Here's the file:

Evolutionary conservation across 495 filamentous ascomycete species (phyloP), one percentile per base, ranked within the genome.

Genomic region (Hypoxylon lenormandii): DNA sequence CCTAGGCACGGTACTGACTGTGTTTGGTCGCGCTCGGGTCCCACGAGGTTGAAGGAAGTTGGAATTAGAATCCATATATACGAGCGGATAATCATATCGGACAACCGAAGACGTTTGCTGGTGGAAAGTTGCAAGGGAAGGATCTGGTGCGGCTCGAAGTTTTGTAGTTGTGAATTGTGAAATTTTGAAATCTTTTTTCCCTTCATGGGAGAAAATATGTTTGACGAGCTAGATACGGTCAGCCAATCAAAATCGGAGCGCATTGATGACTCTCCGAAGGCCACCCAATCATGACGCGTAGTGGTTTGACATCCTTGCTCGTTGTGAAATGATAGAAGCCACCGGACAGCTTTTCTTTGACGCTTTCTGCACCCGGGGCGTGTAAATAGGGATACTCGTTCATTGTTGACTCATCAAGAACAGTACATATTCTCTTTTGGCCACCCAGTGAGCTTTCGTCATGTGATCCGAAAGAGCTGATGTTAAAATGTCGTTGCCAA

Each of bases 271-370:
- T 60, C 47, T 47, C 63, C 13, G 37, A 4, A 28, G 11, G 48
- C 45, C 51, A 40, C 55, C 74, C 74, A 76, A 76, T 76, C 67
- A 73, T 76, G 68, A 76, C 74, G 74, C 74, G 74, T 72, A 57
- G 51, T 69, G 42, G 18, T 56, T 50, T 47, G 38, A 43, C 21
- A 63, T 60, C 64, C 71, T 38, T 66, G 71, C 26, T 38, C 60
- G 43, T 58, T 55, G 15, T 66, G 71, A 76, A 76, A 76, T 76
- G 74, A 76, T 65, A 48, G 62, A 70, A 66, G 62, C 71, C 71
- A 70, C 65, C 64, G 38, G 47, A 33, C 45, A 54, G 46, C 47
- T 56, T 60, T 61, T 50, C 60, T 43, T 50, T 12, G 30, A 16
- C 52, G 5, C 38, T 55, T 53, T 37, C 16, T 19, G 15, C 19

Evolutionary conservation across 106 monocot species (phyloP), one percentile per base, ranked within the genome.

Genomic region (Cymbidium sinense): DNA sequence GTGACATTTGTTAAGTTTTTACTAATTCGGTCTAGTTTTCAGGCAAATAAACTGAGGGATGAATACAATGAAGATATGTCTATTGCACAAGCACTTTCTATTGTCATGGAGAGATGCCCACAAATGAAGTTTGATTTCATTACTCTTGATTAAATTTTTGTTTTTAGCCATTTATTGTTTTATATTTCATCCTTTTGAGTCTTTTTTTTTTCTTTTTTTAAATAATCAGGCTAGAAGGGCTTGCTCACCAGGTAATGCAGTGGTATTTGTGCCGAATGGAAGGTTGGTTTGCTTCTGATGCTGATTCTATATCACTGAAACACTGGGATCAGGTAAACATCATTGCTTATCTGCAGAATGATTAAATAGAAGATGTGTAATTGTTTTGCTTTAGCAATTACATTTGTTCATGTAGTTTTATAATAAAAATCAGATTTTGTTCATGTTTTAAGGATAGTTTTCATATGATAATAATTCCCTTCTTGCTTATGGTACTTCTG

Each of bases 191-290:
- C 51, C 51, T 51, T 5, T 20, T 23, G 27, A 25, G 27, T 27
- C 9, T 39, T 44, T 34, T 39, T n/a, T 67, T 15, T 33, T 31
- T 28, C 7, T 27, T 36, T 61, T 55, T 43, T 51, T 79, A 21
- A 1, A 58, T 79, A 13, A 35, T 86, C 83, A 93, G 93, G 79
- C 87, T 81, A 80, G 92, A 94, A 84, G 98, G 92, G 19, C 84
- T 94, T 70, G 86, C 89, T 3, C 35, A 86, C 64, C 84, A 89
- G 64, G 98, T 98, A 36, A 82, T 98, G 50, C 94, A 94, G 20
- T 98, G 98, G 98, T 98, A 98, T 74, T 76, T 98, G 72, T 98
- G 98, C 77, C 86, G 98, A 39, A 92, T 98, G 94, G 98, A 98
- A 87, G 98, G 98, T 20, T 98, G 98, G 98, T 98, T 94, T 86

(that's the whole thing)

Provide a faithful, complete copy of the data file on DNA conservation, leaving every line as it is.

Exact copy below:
Evolutionary conservation across 495 filamentous ascomycete species (phyloP), one percentile per base, ranked within the genome.

Genomic region (Hypoxylon lenormandii): DNA sequence CCTAGGCACGGTACTGACTGTGTTTGGTCGCGCTCGGGTCCCACGAGGTTGAAGGAAGTTGGAATTAGAATCCATATATACGAGCGGATAATCATATCGGACAACCGAAGACGTTTGCTGGTGGAAAGTTGCAAGGGAAGGATCTGGTGCGGCTCGAAGTTTTGTAGTTGTGAATTGTGAAATTTTGAAATCTTTTTTCCCTTCATGGGAGAAAATATGTTTGACGAGCTAGATACGGTCAGCCAATCAAAATCGGAGCGCATTGATGACTCTCCGAAGGCCACCCAATCATGACGCGTAGTGGTTTGACATCCTTGCTCGTTGTGAAATGATAGAAGCCACCGGACAGCTTTTCTTTGACGCTTTCTGCACCCGGGGCGTGTAAATAGGGATACTCGTTCATTGTTGACTCATCAAGAACAGTACATATTCTCTTTTGGCCACCCAGTGAGCTTTCGTCATGTGATCCGAAAGAGCTGATGTTAAAATGTCGTTGCCAA

Each of bases 271-370:
- T 60, C 47, T 47, C 63, C 13, G 37, A 4, A 28, G 11, G 48
- C 45, C 51, A 40, C 55, C 74, C 74, A 76, A 76, T 76, C 67
- A 73, T 76, G 68, A 76, C 74, G 74, C 74, G 74, T 72, A 57
- G 51, T 69, G 42, G 18, T 56, T 50, T 47, G 38, A 43, C 21
- A 63, T 60, C 64, C 71, T 38, T 66, G 71, C 26, T 38, C 60
- G 43, T 58, T 55, G 15, T 66, G 71, A 76, A 76, A 76, T 76
- G 74, A 76, T 65, A 48, G 62, A 70, A 66, G 62, C 71, C 71
- A 70, C 65, C 64, G 38, G 47, A 33, C 45, A 54, G 46, C 47
- T 56, T 60, T 61, T 50, C 60, T 43, T 50, T 12, G 30, A 16
- C 52, G 5, C 38, T 55, T 53, T 37, C 16, T 19, G 15, C 19

Evolutionary conservation across 106 monocot species (phyloP), one percentile per base, ranked within the genome.

Genomic region (Cymbidium sinense): DNA sequence GTGACATTTGTTAAGTTTTTACTAATTCGGTCTAGTTTTCAGGCAAATAAACTGAGGGATGAATACAATGAAGATATGTCTATTGCACAAGCACTTTCTATTGTCATGGAGAGATGCCCACAAATGAAGTTTGATTTCATTACTCTTGATTAAATTTTTGTTTTTAGCCATTTATTGTTTTATATTTCATCCTTTTGAGTCTTTTTTTTTTCTTTTTTTAAATAATCAGGCTAGAAGGGCTTGCTCACCAGGTAATGCAGTGGTATTTGTGCCGAATGGAAGGTTGGTTTGCTTCTGATGCTGATTCTATATCACTGAAACACTGGGATCAGGTAAACATCATTGCTTATCTGCAGAATGATTAAATAGAAGATGTGTAATTGTTTTGCTTTAGCAATTACATTTGTTCATGTAGTTTTATAATAAAAATCAGATTTTGTTCATGTTTTAAGGATAGTTTTCATATGATAATAATTCCCTTCTTGCTTATGGTACTTCTG

Each of bases 191-290:
- C 51, C 51, T 51, T 5, T 20, T 23, G 27, A 25, G 27, T 27
- C 9, T 39, T 44, T 34, T 39, T n/a, T 67, T 15, T 33, T 31
- T 28, C 7, T 27, T 36, T 61, T 55, T 43, T 51, T 79, A 21
- A 1, A 58, T 79, A 13, A 35, T 86, C 83, A 93, G 93, G 79
- C 87, T 81, A 80, G 92, A 94, A 84, G 98, G 92, G 19, C 84
- T 94, T 70, G 86, C 89, T 3, C 35, A 86, C 64, C 84, A 89
- G 64, G 98, T 98, A 36, A 82, T 98, G 50, C 94, A 94, G 20
- T 98, G 98, G 98, T 98, A 98, T 74, T 76, T 98, G 72, T 98
- G 98, C 77, C 86, G 98, A 39, A 92, T 98, G 94, G 98, A 98
- A 87, G 98, G 98, T 20, T 98, G 98, G 98, T 98, T 94, T 86